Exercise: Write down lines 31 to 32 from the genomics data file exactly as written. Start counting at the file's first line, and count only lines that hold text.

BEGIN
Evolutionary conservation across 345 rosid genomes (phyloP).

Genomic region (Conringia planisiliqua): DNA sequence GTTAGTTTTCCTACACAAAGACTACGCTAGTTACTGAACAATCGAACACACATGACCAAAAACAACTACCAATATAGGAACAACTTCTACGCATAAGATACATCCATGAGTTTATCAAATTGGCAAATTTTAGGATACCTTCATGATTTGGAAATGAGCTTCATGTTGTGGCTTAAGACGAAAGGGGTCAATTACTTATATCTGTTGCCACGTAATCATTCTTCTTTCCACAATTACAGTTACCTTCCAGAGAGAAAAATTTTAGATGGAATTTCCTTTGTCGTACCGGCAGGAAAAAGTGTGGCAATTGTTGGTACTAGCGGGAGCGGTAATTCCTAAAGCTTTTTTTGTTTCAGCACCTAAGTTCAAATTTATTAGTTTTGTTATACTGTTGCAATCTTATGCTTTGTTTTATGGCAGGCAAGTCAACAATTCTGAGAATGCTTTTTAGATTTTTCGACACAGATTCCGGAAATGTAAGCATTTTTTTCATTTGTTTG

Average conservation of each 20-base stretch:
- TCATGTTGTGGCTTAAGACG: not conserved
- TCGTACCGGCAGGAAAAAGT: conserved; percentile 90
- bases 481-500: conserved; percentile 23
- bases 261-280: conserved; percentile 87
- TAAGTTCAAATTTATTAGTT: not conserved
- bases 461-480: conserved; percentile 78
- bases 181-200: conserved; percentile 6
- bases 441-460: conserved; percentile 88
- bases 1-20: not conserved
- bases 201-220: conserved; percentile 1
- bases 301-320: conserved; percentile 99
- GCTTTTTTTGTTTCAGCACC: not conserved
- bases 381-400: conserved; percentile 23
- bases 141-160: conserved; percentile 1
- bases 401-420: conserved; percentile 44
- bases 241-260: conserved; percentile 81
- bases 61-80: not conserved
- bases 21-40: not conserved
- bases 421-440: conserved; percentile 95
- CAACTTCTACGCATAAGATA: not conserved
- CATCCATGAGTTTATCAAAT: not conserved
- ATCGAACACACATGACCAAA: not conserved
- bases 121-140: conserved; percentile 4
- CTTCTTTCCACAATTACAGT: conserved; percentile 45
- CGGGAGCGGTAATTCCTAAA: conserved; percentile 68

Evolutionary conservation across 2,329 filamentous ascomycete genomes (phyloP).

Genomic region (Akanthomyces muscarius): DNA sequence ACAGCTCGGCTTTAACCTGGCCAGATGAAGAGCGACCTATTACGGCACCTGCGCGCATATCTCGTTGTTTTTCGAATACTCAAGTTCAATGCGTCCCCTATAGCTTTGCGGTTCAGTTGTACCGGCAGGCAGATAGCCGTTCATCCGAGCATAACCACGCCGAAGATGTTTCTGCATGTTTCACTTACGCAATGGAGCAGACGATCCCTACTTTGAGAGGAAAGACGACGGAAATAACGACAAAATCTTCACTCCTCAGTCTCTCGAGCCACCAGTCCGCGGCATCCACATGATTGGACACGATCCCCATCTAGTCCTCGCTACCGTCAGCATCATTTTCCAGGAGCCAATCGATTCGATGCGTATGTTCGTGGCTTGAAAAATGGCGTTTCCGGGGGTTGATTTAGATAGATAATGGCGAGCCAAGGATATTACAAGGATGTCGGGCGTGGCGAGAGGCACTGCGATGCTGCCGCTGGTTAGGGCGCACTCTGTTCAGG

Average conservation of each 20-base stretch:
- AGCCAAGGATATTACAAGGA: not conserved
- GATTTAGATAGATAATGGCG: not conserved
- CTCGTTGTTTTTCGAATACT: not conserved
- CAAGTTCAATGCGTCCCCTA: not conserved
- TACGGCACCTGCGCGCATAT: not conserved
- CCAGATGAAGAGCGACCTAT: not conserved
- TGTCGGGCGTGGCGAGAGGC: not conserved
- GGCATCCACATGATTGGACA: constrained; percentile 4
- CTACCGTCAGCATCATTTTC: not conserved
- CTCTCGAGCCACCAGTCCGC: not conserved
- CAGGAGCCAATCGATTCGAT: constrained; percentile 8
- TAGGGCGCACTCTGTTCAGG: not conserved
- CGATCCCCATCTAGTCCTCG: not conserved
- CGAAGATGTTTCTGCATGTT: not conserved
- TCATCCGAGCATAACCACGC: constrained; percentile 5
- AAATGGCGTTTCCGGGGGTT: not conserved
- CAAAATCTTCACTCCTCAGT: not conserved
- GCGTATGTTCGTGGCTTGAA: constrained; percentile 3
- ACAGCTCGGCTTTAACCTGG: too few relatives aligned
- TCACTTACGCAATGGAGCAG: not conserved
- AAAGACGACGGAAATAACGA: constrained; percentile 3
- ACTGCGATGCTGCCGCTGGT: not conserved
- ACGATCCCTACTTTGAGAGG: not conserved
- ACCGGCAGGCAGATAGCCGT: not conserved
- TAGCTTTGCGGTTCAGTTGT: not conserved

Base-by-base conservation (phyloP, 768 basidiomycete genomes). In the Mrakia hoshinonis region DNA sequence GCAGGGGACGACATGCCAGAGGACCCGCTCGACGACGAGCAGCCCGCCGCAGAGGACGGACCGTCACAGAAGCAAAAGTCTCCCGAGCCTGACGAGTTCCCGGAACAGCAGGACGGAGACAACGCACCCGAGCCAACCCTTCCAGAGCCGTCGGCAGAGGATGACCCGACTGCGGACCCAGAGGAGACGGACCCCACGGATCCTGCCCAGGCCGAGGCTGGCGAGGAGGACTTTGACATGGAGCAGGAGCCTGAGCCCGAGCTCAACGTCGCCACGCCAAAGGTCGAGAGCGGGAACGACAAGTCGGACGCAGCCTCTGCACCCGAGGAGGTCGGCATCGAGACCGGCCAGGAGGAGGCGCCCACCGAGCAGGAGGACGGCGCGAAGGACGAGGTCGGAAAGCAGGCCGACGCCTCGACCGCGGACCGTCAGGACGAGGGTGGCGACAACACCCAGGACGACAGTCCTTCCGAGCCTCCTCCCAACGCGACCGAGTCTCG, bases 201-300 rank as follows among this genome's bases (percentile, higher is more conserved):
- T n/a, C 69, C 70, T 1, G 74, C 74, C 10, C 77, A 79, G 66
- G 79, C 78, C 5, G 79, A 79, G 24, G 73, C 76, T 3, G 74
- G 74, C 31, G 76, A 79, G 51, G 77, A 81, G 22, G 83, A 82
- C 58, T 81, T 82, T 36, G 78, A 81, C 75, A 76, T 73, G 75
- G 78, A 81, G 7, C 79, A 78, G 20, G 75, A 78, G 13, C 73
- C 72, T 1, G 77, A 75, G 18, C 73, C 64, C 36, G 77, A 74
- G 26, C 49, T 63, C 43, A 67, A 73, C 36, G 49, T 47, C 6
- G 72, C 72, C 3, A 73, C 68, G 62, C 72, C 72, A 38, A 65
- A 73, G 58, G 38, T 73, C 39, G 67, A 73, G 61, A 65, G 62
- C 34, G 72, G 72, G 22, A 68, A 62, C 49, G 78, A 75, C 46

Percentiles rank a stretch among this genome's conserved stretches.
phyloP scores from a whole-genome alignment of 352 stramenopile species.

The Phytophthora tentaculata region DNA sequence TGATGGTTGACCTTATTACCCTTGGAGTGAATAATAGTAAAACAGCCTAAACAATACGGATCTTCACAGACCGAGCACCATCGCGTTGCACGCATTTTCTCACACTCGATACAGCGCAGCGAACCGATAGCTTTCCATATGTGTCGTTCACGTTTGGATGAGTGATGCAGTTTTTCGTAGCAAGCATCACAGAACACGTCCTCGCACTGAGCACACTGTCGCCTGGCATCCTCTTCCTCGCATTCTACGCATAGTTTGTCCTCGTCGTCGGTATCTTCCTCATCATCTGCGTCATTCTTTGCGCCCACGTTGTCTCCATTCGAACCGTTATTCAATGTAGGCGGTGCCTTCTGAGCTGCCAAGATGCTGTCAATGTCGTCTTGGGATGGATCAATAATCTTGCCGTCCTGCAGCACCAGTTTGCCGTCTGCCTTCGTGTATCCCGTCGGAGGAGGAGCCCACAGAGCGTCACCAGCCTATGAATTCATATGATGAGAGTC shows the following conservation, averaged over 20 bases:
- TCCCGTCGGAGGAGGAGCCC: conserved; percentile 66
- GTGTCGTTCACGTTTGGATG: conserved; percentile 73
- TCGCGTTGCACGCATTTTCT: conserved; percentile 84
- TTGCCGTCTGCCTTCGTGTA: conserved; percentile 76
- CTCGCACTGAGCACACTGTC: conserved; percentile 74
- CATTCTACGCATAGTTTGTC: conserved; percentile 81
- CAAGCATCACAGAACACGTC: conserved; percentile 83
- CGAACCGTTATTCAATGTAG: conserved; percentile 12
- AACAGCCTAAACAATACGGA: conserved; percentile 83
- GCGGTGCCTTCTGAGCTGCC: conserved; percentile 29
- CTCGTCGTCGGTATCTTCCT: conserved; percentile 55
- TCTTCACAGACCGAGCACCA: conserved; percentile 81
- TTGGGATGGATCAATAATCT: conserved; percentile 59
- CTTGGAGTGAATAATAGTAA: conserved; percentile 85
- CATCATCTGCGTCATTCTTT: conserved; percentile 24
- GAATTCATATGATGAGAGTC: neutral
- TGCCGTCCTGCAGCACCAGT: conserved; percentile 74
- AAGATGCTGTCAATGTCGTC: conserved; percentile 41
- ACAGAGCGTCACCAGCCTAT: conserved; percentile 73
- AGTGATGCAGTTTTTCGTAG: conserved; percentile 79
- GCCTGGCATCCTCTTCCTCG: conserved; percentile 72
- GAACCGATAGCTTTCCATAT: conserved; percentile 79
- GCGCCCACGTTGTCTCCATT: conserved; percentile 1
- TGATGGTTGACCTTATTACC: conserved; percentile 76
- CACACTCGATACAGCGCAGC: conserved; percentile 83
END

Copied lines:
Average conservation of each 20-base stretch:
- AGCCAAGGATATTACAAGGA: not conserved